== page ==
In 2015 alone, he and his team of researchers at ZNI have published new findings in three major journals. They were able to show — using high-resolution imaging of the living human brain — that the blood-brain barrier becomes leaky with age. They also showed that deficiencies of a protein called GLUT1, which helps move glucose across the blood-brain barrier, lead to vascular injuries that exacerbate the effects of Alzheimer’s disease. Zlokovic also discovered that a deficiency of a protein known as PICALM in cerebral blood vessels is associated with a diminished capacity to clear amyloid-beta from the brain.
With Zlokovic as a pioneer in the field, there is now significant evidence that vascular dysfunction is an early event in Alzheimer’s disease. Zlokovic’s latest round of discoveries has unveiled many potential targets for novel treatments and he continues to investigate treatment efforts of his earlier studies. For example, he previously discovered that damage of brain microvascular cells, called pericytes, leads to reduced blood flow and exposure of toxins to the brain. Zlokovic is hopeful that he will find a way to target pericytes at the blood-brain barrier in a way that will help patients suffering from dementia.
Meanwhile, he has also embarked on the hunt for biomarkers in blood and cerebrospinal fluid that he hopes can predict the onset of Alzheimer’s disease 10 to 15 years before the onset of symptoms. This would be a huge advance in the field, since Alzheimer’s diagnosis is currently triggered with the onset of symptoms. Zlokovic added that the pace of discovery has been aided by an explosion of medical technology that has helped researchers better understand Alzheimer’s.
“Advanced technology — imaging and genetics — are very important in Alzheimer’s research,” says Zlokovic. “There are currently gaps in knowledge, but technology is helping us address important questions and is getting us there faster.”
Picturing the Brain
Powerful, new technology in the field of brain imaging is also helping to advance understanding of Alzheimer’s disease by finally giving researchers the ability to track changes in the living brain. Paul Thompson, PhD, professor of neurology, psychiatry, radiology, engineering and ophthalmology at the Keck School, joined the school in 2013 and brought with him 20 years of brain mapping experience.
Thompson’s research first revealed, about 15 years ago, the manner in which Alzheimer’s progresses. “It is an odd disease because it sweeps through the brain like a forest fire,” says Thompson, adding that imaging showed it first attacks the memory center, then leap-frogs to the emotions centers and later hits the frontal lobes, which are involved in planning and self-control.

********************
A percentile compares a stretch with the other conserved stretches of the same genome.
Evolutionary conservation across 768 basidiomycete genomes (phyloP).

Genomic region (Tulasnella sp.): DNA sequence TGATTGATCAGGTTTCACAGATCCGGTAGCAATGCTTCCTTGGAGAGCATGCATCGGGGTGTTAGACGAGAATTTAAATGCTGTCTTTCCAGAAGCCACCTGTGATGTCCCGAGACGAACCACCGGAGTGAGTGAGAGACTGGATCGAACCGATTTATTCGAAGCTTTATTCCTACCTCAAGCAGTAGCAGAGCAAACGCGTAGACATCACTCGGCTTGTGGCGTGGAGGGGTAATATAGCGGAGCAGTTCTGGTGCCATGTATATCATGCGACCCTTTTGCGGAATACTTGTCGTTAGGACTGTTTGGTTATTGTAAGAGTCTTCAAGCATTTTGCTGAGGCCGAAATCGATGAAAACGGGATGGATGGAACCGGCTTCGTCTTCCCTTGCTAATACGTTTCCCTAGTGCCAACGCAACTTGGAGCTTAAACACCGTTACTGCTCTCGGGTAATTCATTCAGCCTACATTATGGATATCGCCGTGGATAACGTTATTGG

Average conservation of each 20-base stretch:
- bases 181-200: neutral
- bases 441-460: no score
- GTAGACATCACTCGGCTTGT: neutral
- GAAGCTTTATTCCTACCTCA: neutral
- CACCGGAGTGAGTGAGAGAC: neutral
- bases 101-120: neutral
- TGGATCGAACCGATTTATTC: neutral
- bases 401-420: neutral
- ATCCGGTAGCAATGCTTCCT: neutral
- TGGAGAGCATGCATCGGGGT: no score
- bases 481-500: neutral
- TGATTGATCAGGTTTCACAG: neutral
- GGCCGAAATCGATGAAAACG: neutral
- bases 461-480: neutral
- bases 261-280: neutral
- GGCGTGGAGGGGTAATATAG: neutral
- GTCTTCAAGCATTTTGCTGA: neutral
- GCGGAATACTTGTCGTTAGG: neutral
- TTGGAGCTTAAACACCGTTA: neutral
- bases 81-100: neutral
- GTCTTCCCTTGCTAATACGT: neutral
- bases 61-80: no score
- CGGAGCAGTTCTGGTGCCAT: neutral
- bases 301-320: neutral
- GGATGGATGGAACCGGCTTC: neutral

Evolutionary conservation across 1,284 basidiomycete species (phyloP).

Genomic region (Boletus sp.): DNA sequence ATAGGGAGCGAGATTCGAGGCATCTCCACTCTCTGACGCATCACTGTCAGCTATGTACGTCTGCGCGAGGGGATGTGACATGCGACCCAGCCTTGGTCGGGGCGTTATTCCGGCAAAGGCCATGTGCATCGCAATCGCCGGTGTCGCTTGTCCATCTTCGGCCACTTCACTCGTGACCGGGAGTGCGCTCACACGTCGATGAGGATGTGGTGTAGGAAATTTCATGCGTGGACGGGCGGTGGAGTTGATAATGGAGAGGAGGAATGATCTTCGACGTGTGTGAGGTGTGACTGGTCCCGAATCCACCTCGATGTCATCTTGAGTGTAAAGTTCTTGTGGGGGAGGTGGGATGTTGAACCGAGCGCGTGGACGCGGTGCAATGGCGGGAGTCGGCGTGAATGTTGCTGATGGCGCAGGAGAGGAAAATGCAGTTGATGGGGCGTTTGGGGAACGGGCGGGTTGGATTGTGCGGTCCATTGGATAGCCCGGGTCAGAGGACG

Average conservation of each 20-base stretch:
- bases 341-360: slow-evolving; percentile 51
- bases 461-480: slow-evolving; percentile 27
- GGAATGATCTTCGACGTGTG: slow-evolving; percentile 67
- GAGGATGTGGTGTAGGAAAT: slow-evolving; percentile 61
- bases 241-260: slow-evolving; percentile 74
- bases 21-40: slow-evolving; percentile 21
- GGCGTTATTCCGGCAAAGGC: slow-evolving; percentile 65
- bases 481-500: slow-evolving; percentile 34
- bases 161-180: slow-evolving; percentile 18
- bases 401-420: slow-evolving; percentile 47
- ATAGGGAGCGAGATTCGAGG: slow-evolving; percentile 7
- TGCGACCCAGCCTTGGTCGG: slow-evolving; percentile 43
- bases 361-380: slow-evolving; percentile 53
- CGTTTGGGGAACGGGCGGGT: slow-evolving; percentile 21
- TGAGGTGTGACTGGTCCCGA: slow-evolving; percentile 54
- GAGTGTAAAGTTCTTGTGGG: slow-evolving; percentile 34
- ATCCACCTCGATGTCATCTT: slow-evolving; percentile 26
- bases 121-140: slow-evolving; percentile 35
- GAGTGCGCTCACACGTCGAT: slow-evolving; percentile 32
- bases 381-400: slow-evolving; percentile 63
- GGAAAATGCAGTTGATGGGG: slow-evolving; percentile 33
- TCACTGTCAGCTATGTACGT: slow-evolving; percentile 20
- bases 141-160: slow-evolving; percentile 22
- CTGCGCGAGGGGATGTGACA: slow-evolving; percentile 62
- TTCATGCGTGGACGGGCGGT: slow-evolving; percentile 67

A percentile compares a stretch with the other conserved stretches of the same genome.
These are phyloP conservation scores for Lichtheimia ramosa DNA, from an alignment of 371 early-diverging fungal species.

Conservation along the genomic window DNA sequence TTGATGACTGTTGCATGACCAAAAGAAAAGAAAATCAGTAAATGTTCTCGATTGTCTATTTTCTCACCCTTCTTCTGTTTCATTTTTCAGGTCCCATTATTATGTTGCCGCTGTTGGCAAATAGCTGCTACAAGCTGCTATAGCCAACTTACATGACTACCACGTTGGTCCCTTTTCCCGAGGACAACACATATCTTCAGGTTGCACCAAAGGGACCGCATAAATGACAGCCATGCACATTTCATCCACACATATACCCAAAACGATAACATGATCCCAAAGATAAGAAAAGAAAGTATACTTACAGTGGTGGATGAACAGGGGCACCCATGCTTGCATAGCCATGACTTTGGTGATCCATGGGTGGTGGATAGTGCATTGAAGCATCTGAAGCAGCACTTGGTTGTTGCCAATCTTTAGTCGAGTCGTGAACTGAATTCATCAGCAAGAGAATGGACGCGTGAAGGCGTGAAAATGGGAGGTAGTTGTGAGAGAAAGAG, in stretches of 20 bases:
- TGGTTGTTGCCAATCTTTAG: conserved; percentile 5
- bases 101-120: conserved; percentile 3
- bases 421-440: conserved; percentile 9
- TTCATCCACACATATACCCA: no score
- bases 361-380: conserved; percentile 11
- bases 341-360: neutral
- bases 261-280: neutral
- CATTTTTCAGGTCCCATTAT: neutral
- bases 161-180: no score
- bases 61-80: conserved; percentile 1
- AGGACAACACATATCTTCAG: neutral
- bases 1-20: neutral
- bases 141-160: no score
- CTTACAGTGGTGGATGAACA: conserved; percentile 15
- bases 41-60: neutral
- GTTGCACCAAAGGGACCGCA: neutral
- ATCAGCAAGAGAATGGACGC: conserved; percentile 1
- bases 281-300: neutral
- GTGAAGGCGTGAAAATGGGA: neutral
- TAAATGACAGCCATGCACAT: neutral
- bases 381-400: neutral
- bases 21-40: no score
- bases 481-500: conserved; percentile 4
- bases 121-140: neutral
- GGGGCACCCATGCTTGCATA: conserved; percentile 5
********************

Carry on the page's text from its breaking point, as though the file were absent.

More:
Thompson leads the ENIGMA (Enhancing Neuro Imaging Genetics through Meta-Analysis) network, the world’s largest brain-mapping project — a collaboration of 190 global institutions. Combining forces and sharing brain scans, along with information on patients’ health and genetic profiles, has helped Thompson identify genetic risk factors for Alzheimer’s. Recently, utilizing information from the ENIGMA group, Thompson was able to show that a common variant in the gene TREM2 speeds brain cell loss in elderly people and in those with Alzheimer’s disease.
Imaging techniques have also made it simpler and less-costly, notes Thompson, for researchers doing clinical trials, to evaluate the efficacy of a treatment. “It can make drug trials much less expensive and we won’t have to wait three to five years to figure out if something is effective,” says Thompson.
Treating the Brain
In the case of Alzheimer’s disease, Schneider adds that the research taking place at Keck Medicine helped the doctors at Keck Medicine give patients the best possible care. The physicians have access to the latest information, as well as cutting edge technology, to help patients as best they can.
Several clinical trials are underway, three of which are led by Schneider, through the Alzheimer’s Disease Research Center, to test investigational drugs. Some of the drugs being tested are aimed at improving the cognitive function of patients with mild or moderate Alzheimer’s disease or slow the progression of the disease. One trial tests a type of immunotherapy in patients at high risk of developing Alzheimer’s, but before the onset of symptoms; and another early phase trial assess a neuroregenerative compound. The Alzheimer’s Disease Research Center is also participating in a neuroimaging study funded by the National Institutes of Health that will take brain images, as well as biomarker measures, to track changes in the living brain over time.
“We are committed to giving our patients the highest quality of care,” says Helena Chui, MD, McCarron Professor of Neurology at the Keck School and chair of the Department of Neurology. “Our practice benefits by having access to top researchers in the field who finding ways to better diagnose and treat Alzheimer’s disease.”
Patients and their families are understandably impatient, notes Schneider, adding that while progress seems slow, research has progressed tremendously in the time since he and his colleagues first started to study the disease. And that fact, he says, should give everyone hope.
“I think there is a lot to be hopeful about,” says Schneider, “and I believe there is going to be a breakthrough on the treatment front.”
By Hope Hamashige